This is according to FNB household and property sector strategist, John Loos, who said the significant pace of slowdown in year-on-year house price growth has meant that rental inflation has overtaken house price growth.
“This, in turn, has led to the onset of a decline in the house price-rent ratio in recent months,” he said. “When we examined our Q3 2016 major region house price indices, we saw the smaller provinces (smaller from an economic point of view) showing the greatest weakness.
“Mining sector weakness plays a significant role in parts of these smaller economic regions, and our FNB Mining Town House Price Index showed some mild house price deflation in Q3. However, we suspect that the drought may also be playing a role via its negative impact on the agricultural parts of such economies.”
Eastern Cape a whisker from 0% growth
FNB reports that house price growth slowdown has become broad-based after starting in 2012/13 in KZN and Gauteng. More recently, however, the smaller five provinces (in terms of economic size) – Limpopo, Mpumalanga, North West, Northern Cape and Free State – have seen their year-on-year house price growth slow to 0.8%, while the Eastern Cape (the smallest economy of the major four provinces: Gauteng, KZN, Western Cape) saw house price growth of only 0.1% in Q3 2016.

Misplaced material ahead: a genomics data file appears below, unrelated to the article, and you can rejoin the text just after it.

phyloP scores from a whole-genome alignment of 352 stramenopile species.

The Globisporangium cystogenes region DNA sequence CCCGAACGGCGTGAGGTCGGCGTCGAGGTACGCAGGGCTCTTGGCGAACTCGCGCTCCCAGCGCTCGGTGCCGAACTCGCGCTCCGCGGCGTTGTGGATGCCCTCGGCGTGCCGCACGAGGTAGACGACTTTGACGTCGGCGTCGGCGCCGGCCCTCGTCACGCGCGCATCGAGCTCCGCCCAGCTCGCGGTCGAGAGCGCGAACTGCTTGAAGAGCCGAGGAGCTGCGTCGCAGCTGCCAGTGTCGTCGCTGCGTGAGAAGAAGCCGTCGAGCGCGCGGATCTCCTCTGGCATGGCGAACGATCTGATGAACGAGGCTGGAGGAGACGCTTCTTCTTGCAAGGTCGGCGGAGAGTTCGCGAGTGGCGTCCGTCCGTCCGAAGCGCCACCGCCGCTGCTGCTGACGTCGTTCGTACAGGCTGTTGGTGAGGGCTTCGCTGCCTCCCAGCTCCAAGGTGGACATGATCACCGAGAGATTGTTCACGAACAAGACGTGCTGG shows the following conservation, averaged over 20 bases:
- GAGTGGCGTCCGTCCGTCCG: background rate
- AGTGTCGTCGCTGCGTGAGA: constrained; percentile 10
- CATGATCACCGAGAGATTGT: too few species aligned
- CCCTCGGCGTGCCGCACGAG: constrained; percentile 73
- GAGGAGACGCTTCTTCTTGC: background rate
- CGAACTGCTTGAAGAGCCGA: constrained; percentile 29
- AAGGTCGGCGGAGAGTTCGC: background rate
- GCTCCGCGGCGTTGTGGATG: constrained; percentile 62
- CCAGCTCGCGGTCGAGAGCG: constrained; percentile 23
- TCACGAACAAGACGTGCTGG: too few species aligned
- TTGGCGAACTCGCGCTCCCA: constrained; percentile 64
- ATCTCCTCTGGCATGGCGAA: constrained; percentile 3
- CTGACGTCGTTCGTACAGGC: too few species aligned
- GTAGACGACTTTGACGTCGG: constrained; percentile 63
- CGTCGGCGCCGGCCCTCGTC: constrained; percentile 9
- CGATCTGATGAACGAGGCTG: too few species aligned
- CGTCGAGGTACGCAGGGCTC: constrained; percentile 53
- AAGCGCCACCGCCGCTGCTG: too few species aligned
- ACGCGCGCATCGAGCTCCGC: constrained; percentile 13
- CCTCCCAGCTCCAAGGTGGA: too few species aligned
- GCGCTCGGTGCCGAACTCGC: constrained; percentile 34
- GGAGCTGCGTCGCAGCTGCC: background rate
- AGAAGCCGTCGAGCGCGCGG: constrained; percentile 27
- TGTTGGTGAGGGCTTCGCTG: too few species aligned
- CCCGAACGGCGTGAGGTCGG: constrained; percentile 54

“These smaller-sized economic regions are more heavily dependent on agriculture, and their very weak house price growth performance, especially since 2015, leads us to suspect that weak agricultural output is having a negative impact on their housing markets,” said Loos. “It isn’t just about actual agricultural output; droughts can severely impact on the sentiment of such regions, even the sentiment of those with purchasing power.
“However, it is difficult at this stage to evaluate the impact of the drought, because certain regions within the smaller five provinces have a large exposure to the mining sector too – a sector under major pressure in recent years.”
According to the FNB Mining Towns House Price Index, compiled from deeds office data, shows a Q3 2016 move to average house price decline of -1.8% year-on-year; compared with +4% growth in FNB’s Major Metro Index which was done using the same methodology.
“It is possible that the larger big city and provincial economies, being more diversified, can escape with less weakness through economic downturns,” said Loos. “But they don’t escape altogether, and while the big three provinces’ (Gauteng, KZN, Western Cape) house price growth rates were better than the smaller provinces in Q3, they too were slowing.
“The list of ‘economic negatives’ has been a lengthy one in recent years, and more recently they appear to have been catching up with, and constraining, the consumer and the residential market after a considerable lag.”
The average price of homes transacted in October was R1,053,925.
Watch the full video here